Twenty one years ago, on being named New York State Teacher of the Year 1991, John Taylor Gatto made a famous and powerful speech denouncing the American school system and questioning its hidden curriculum, designed to produce generation after generation of helpless, powerless people. In the “Seven Lesson Schoolteacher”, Gatto talked about being paid to teach confusion, class position, indifference, emotional dependency, intellectual dependency, provisional self esteem and the notion that one can’t hide from the system. Britain’s school system, like America’s, has not deviated much from those seven lessons in the last twenty one years.

As a home educator, I see things rather differently. Inspired by Gatto’s speech, I believe there are seven lessons that most home educators teach their children, almost by default. I went to excellent schools and I shone academically. I didn’t, however, learn any of what follows; in fact, I didn’t learn some of these lessons myself until we took our six year old daughter out of school, eight years ago, and turned our backs on the damaging education system. I wonder how many adults reading this can truly say that their schooling embraced these seven principles, rather than the seven Gatto so eloquently described?

1. Intellectual Freedom

The first and probably most important lesson I teach is intellectual freedom. My teen daughter is more than capable of deciding where her interests and talents lie; at six, she was perfectly able, as all six years old are, of saying which topic she was most interested in at any given time, even if that changed by the day or by the hour. Why should that not be respected? It has been estimated that it takes at most 100 hours to teach children the basics of reading, writing and arithmetic. During the rest of their “compulsory school years”, who cares if they prefer to learn about ancient Japan instead of volcanoes, or about neuroscience instead of crude oil? There are millions of things worth learning about, of course – and the national curriculum by default does not include most of them. Home educators cannot cover everything either – but that’s my point. We don’t have to. What most of us do do, however, is to listen to what our children want to learn and take steps to facilitate that within whatever kind of educational philosophy we have – instead of insisting that they spend hours studying something of no interest to them. My daughter’s intellectual freedom is important and will be respected.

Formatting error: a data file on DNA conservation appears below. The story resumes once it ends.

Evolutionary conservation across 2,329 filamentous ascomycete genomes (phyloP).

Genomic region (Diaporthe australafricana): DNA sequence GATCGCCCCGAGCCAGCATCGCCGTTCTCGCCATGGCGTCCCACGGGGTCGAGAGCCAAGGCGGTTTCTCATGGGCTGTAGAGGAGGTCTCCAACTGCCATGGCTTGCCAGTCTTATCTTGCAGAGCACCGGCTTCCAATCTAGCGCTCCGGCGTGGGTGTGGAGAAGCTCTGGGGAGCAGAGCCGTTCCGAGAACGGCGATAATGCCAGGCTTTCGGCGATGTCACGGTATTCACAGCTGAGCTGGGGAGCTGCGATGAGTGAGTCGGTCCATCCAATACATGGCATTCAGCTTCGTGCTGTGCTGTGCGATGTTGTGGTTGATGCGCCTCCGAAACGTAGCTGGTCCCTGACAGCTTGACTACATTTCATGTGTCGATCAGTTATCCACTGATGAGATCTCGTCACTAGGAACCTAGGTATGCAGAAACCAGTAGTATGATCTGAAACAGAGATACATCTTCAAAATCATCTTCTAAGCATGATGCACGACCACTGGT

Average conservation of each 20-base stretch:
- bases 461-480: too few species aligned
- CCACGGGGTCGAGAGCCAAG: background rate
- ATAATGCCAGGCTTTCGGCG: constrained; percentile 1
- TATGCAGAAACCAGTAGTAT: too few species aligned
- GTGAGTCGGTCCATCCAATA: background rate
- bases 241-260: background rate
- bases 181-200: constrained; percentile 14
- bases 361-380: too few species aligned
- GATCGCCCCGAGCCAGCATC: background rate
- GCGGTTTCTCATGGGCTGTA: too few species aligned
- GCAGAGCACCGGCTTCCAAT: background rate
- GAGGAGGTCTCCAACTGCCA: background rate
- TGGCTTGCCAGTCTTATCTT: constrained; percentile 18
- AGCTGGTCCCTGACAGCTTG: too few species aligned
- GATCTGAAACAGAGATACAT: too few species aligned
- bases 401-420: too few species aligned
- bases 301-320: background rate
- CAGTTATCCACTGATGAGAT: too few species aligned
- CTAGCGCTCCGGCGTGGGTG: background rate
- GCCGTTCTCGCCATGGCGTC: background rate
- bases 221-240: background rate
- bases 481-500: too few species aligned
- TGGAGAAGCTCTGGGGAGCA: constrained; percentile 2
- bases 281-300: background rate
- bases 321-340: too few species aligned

2. Passion

If my daughter is absorbed in something, why would I force her to stop doing that at a set time and move on to something completely different? There are no school bells and timetables in our home. She may work on something for ten minutes. She may work on it, pretty much non stop, for ten days. If it’s important enough to her, she’ll pour her heart and soul and passion into it, and I will join in rather than interrupt. The regimented routines of the school day teach children that things are not important enough to be done properly, however much they might be enjoying them. The second lesson I teach, on the other hand, is that following a passion can never be wrong and should never be cut short to fit someone else’s idea of what you should be doing.

3. Context

Everything relates to everything else, in this beautiful, complex world of ours. Studying a topic or subject in isolation, or out of kilter with related areas, inhibits true understanding and learning. A schooled child will learn facts. Those facts are all too often underpinned by only the vaguest understanding of the wider issues. Particularly in the humanities subjects and perhaps most particularly of all in history, you cannot hope to make sense of a given area without exploring and understanding what happened before, what happened afterwards, and what was happening simultaneously elsewhere in the world. School doesn’t do that, for all the fine words about cross-curricular teaching. Most home educated children, on the other hand, learn in a more organic way and cannot help but pick up background, extended and related knowledge around the topic in hand. In life’s most controversial and complex issues, too, there is a context. These issues are never as simple as wrong or right; multiple sides to every story should be examined before one can reach an intelligent opinion or conclusion. The third lesson I teach is that everything has a context and that exploring that context is a productive thing to do.

4. Self Respect